PETALING JAYA: Companies are worried about using advertising networks because they fear their advertisements may be placed alongside offensive content.
They would rather place their advertisements on the websites of premium publishers and established media groups, industry pundits say.
“It is about brand safety, visibility and genuine exposure,” explained Innity Sdn Bhd chief operating officer Fabian Looa.
“While the advertising trend today is about using Google’s video-sharing site YouTube, Facebook, and search engines ... is this the right way to go?” he said.
Advertisers are losing confidence in open ad networks because they tend to combine the statistics of premium and small publishers, resulting in a “serious quality issue”.
“Big publishers, in general, have integrity and thus provide brand safety assurance to advertisers,” he added.
Big companies like AT&T, Johnson & Johnson, Starbucks and PepsiCo recently started pulling out of YouTube because their advertisements appeared next to inappropriate content that promotes extremism, terrorism, violence, or hate speech.
They complained that they have little control over the placement of their ads and are indirectly funding such content because YouTube shares revenue with these video creators.
Google said it is extensively reviewing its advertising policies on YouTube.
“We have made a public commitment to put in place changes that give brands more control over where their ads appear,” its parent company Alphabet Inc said in a statement.
“While we recognise that no system will be 100% perfect, we believe these major steps will further safeguard our advertisers’ brands and we are committed to being vigilant and continuing to improve over time.”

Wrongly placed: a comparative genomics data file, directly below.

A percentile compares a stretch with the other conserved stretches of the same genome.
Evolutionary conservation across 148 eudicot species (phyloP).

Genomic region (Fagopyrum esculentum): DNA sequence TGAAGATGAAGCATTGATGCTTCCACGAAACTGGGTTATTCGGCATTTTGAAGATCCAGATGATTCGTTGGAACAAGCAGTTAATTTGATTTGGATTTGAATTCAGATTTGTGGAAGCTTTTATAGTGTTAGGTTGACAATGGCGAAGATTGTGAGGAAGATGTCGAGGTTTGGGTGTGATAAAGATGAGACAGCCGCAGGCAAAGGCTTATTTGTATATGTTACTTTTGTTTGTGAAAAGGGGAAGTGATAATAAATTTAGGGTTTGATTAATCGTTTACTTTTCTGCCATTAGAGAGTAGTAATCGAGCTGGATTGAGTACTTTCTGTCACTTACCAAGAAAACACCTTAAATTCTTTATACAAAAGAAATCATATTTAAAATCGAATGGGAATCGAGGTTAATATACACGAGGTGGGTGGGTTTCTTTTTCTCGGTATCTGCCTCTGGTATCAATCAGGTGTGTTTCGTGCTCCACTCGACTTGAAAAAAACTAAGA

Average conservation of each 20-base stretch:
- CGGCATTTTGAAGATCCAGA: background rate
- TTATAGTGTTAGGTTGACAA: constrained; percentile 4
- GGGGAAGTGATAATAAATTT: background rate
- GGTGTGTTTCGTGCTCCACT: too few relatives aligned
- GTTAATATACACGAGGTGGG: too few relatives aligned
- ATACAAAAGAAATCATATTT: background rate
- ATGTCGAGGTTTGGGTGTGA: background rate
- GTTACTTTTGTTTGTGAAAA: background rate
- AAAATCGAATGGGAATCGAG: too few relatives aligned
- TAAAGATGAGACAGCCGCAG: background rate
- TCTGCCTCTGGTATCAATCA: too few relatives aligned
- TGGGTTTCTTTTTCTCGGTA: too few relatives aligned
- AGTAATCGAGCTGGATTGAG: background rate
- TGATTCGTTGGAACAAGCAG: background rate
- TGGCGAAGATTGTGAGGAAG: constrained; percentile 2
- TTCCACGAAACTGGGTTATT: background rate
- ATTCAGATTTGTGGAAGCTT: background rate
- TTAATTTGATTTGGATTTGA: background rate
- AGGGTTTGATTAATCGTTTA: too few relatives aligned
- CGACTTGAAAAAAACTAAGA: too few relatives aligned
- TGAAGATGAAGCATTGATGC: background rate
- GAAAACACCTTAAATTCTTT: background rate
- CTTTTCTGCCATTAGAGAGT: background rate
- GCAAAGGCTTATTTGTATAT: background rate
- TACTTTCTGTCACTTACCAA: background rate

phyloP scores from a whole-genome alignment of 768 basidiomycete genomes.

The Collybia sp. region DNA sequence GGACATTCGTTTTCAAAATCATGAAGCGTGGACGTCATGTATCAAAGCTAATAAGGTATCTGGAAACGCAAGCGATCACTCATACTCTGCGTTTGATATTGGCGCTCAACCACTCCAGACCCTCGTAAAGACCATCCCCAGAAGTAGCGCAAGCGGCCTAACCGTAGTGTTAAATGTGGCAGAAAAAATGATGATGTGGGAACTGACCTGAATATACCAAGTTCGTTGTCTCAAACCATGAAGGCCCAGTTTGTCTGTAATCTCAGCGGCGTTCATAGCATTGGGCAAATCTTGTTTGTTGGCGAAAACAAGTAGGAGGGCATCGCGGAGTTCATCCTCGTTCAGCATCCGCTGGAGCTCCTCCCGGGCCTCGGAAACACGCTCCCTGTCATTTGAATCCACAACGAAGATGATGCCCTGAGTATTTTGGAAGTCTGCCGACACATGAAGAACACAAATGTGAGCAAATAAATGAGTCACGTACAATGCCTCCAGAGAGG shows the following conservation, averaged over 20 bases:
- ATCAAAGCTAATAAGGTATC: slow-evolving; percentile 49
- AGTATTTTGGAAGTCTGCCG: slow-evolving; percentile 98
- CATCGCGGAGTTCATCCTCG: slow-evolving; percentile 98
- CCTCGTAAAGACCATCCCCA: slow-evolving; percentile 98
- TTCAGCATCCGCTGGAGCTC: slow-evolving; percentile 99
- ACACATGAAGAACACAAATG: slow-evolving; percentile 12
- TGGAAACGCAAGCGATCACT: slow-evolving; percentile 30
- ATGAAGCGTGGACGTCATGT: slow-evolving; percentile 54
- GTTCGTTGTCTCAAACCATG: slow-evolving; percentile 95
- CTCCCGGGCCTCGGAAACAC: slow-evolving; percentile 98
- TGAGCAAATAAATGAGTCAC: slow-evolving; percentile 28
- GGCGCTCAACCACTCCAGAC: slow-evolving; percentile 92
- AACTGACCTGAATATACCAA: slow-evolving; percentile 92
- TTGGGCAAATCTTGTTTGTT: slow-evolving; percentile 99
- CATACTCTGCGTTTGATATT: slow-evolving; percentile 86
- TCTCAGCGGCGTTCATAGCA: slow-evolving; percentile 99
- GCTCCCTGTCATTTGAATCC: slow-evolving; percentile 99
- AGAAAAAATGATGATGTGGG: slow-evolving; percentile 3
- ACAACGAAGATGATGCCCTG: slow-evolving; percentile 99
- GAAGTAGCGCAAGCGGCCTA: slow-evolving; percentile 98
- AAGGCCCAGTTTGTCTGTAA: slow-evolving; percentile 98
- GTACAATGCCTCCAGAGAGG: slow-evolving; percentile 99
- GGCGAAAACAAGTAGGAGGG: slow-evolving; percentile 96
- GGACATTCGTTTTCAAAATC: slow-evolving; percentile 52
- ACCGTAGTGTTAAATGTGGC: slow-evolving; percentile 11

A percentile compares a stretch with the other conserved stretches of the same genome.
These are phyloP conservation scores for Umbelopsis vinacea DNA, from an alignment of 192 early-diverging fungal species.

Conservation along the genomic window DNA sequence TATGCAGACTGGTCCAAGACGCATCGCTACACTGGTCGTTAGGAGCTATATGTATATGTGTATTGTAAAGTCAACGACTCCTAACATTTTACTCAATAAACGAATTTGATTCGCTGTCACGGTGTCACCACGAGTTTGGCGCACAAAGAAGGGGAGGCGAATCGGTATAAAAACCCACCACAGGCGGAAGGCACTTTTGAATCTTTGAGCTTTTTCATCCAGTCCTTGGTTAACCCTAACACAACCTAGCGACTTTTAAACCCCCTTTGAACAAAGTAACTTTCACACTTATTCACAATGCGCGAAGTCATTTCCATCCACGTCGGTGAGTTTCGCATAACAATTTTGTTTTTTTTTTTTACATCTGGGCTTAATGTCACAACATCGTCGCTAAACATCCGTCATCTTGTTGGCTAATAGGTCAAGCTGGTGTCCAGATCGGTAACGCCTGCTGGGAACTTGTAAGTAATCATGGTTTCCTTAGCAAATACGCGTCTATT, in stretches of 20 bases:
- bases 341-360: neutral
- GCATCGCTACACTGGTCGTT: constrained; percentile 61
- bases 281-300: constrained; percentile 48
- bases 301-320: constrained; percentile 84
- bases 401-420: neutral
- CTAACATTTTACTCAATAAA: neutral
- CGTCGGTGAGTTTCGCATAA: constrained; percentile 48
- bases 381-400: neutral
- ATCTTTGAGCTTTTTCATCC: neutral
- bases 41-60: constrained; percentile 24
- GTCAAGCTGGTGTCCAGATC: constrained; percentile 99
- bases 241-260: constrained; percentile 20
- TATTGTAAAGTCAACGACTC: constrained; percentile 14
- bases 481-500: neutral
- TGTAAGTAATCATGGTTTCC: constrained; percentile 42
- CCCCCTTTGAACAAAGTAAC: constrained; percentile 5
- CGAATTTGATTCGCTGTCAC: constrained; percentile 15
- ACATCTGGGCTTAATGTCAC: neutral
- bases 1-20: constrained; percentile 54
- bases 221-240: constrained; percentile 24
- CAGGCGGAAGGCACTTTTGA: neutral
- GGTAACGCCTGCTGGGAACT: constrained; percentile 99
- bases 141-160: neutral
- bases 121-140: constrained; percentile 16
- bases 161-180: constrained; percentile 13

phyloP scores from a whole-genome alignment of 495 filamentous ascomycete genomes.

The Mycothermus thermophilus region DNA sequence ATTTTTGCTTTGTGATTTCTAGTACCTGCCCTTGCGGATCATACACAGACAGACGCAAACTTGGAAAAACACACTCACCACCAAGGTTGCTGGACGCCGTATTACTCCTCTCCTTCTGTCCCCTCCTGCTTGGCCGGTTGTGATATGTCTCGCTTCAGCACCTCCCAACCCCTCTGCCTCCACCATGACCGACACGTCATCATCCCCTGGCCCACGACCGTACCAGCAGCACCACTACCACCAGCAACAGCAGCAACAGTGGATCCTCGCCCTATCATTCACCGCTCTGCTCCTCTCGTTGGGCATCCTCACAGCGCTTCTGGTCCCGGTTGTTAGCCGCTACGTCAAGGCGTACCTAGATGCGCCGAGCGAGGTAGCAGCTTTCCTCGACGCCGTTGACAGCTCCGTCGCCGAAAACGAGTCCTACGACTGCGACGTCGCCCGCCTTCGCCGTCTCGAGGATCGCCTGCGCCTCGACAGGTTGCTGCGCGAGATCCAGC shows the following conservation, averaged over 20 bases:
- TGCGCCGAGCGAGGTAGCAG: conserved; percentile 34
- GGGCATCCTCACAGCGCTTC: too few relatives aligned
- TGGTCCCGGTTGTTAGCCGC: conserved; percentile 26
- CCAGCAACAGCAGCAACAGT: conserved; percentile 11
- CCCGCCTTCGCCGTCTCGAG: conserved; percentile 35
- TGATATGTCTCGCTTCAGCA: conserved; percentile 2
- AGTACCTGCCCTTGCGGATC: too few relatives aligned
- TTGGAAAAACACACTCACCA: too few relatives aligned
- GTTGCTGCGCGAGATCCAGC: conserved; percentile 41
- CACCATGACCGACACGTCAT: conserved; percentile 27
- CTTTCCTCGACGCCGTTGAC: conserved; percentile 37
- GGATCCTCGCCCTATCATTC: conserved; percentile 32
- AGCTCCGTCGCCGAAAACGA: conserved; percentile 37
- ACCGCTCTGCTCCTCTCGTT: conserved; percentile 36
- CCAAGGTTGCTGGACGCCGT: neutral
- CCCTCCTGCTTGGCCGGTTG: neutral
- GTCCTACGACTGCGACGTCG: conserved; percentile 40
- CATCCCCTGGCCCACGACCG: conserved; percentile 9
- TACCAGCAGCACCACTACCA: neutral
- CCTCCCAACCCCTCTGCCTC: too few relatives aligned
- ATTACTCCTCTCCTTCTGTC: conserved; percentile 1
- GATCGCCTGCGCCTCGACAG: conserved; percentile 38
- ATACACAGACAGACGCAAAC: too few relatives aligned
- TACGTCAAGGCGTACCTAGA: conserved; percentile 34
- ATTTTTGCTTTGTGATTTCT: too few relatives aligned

Special adviser to the Malaysian Advertisers Association (MAA) Khoo Kar Khoon said digital advertising expenditure has become significant in the last three years, but issues of transparency and brand safety have slowly cropped up.
Traditional platforms, on the other hand, have established methods to measure advertising efficiency, even though they may not be 100% accurate, he added.
“We are of the opinion that these (digital) platforms must be brave enough to be examined by independent audits,” Khoo said.
Innity’s Looa said industry players were considering establishing an approval system to control the quality of digital ad space.
If implemented, a third party transparent viewability audit firm would be appointed to analyse the value of publishers.
Publishers can optimise their sites in terms of content, brand safety, viewability and fraud traffic, while advertisers who recognise this certification could ensure effectiveness and value for money, he said.
Prashant Kumar, senior partner of local marketing services agency Entropia, said the ad network industry needs to have stronger accountability by having a greater say on how they manage the environment and the advertisements.
For the time being, some of his clients prefer to use a third-party content verification system to ensure their advertisements do not appear next to inappropriate content.
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